"A child's learning is the funtion more of the characteristics of his classmates than those of the teacher." James Coleman, 1972

Wednesday, September 15, 2010

The Voters Have Spoken: Rhee Must Go

With days to prepare for the inevitable, the Washington Post has a lengthy political obituary this morning for the defeated Fenty, and Michelle Rhee and the corporate ed deformers get two lines.  The Post's editors would rather focus on Fenty's tin political ear and forget that the voters have soundly rejected the billionaire boys club (BBC) who want to take over DC and the DC Schools.  Fenty was deep into the pockets of the white oligarchs, and his bowing to Broad and Gates and the Waltons to put Rhee in charge of schools was and is the most visible symbol of a political hand-off to philanthro-capitalism in the nation's capitol.  Now Fenty's defeat is the most visible symbol of the voters' repudiation of government run by venture capital and vulture philanthropy "supermen."


Robert McCartney has a commentary in WaPo this morning that points out many of policy faults of the snarling Michelle Rhee, but somehow they are painted, too, as personality flaws, rather than the steamrolling and bullying by a corporate board intent upon making DC the urban model for corporate education.  In spite of all the flaws, McCartney urges Gray to go slow, dance the soft shoe, and keep Rhee.  Right.


Valerie Strauss has a slightly different take, urging Gray to act swiftly to make it clear who is running the schools.  Unfortunately, she misses the revolutionary aspect of this historic vote and fails to attribute the Fenty drubbing to voters sick of corporate hubris without boundaries and corporate welfare run amok.  Strauss goes on to argue that the acceptance of the $75 million from the Duncan RTTT bribery fund will assure that DC Schools are locked in to BBC's policies, whether or not Rhee is fired.  What an odd conclusion, when in fact, the one-shot $75 million represent less than 10 percent of DC's annual school budget of almost $760 million.  Since when would a superintendent or mayor be held hostage by such a commitment.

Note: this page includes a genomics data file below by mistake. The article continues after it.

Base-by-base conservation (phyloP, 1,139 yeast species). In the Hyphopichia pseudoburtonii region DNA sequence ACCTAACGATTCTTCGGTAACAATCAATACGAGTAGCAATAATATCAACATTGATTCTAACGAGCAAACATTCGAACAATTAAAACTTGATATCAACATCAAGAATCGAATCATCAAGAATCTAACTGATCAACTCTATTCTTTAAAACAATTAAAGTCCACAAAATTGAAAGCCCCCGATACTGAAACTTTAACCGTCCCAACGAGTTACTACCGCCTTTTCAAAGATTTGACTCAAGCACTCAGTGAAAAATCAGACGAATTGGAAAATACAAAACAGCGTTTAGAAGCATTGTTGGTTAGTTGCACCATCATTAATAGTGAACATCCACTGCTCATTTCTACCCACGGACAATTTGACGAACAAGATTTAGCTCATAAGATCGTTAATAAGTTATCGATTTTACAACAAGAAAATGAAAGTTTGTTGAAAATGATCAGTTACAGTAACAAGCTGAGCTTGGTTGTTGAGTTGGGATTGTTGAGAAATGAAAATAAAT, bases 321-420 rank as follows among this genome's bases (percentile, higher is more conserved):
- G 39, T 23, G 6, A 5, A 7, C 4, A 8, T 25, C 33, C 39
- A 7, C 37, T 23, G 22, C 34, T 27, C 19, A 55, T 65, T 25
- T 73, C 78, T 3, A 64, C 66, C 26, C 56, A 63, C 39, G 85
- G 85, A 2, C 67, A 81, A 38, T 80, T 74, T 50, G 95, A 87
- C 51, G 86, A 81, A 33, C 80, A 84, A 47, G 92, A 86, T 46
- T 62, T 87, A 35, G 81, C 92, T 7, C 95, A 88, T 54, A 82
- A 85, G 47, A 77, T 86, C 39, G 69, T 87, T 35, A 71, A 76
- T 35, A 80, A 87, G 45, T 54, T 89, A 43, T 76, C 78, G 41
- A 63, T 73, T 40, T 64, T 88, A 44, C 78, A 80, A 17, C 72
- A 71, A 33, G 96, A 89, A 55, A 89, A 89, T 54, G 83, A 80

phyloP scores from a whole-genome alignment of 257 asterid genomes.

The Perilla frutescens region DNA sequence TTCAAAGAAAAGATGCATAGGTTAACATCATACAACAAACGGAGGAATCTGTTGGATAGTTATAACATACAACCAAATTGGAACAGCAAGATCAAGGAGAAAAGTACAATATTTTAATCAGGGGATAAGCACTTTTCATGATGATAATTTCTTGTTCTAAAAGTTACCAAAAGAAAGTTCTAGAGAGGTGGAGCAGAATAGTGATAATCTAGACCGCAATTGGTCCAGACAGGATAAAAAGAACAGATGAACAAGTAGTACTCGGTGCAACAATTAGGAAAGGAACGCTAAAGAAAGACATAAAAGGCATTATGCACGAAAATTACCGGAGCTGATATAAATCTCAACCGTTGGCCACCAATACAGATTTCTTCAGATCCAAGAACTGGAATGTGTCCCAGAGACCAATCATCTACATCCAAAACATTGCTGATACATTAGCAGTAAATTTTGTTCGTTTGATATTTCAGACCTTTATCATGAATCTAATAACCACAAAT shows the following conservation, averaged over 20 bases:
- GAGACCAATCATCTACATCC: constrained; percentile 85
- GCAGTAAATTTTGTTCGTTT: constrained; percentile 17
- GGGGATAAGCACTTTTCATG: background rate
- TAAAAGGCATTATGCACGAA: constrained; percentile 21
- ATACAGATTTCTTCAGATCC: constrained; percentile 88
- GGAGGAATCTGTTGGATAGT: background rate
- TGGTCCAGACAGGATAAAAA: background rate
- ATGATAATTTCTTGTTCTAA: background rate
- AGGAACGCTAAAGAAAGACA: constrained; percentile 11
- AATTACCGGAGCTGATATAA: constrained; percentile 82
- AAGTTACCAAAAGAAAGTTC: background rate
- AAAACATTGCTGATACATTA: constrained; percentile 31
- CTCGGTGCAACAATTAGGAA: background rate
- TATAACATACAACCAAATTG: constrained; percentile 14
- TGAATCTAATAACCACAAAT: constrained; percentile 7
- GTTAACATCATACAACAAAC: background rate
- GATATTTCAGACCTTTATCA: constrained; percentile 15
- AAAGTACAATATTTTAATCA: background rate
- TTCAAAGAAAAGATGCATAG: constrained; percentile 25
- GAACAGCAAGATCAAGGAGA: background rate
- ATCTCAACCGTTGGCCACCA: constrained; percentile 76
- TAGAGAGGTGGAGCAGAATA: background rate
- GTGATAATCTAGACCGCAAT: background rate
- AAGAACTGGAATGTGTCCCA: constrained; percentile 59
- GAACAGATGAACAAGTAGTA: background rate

If Gray wants to be the conciliator, his first act should be to fire the one person who stands most squarely in the way of that goal.  Not only would firing Rhee serve that aspiration, but it would also send a message to the Foundation Supermen that he is not for sale, a message that will make DC voters that could once again have a voice in their city.

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